This alpine wonderland of water competed for my awe with the massive gash of stone cut into the abyss ahead of me. I had read about briefly and partially dismissed the Grand Canyon of the Tuolumne River assuming it to be a canyon of sorts, but nothing compared to those I had seen in the deserts, particularly the Grand Canyon. But I was mistaken. While carved from granite and not from sandstone it is different, this canyon is every bit as striking and from my current perch seemingly every bit as deep. It was hard to say because I couldn’t see the bottom. But diving head first before me was a steep chasm of empty space leading down to what could be the very core of the earth. It was impossibly, indiscernibly deep and to add to the drama of the scene a range of peaks shot skyward from the depths.

It was here that I wanted to take my lunch, but I could not sit still. I’d find a rock and immediately be tempted by the height or location of another. I was in search of the perfect perch from which to view the lakes and the canyon, but each spot robbed me of one or the other. I ended up bouncing back and forth and all around, taking a bite here and a bite there, but never sitting for more than a few moments. This went on for a half an hour, until my sandwich was gone and my mind was eager for more exploration.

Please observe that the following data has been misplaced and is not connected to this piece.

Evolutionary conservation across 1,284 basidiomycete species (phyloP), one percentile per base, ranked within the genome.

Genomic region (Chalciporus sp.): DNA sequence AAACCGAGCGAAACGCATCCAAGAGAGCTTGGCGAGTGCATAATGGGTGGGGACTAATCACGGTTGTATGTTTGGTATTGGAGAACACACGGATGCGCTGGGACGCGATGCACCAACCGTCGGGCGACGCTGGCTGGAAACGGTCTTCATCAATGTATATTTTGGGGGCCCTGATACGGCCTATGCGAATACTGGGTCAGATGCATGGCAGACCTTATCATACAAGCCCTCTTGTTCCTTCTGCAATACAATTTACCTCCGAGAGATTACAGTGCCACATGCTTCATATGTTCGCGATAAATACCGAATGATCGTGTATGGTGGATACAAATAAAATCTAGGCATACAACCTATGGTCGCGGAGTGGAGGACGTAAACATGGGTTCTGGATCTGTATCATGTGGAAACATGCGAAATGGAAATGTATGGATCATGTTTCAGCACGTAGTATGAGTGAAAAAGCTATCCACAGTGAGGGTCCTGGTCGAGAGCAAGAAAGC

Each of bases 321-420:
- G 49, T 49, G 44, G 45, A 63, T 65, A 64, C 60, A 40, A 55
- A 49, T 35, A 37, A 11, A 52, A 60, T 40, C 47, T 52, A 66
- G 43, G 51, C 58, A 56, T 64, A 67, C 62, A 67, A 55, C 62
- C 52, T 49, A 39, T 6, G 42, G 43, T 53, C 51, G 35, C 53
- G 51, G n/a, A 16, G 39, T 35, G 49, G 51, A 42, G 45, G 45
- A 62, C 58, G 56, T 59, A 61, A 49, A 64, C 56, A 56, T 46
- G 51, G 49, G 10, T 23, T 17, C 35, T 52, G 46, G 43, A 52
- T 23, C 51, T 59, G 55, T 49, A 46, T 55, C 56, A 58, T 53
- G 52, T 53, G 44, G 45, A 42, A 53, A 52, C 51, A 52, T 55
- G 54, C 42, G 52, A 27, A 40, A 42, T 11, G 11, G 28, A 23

So I climbed back down to the trail and then made my way down to lake three. The trail dissipated and then disappeared among the needle ridden ground, fallen trees and boulders. But the ground slopped steadily down towards something and that something just had to be a lake. Soon I was at its edge and while it was a placid bit of high country wonder the edges were green and mucky and I was soon on the path—albeit one I had to blaze myself—to lake number two.

I knew from reading my hiking book that the trails were connected by streams and that if I followed the edge to the right I would find the stream and the next lake. And I did. The second lake was even clearer, but still the shore line was shallow and muddy. I had considered a swim when I had looked down upon these lakes from above, but now I was reconsidering. I spent a little more time at lake two and then I got the itch to work my way up to lake one. Being set highest in the chain it was likely the clearest and the deepest.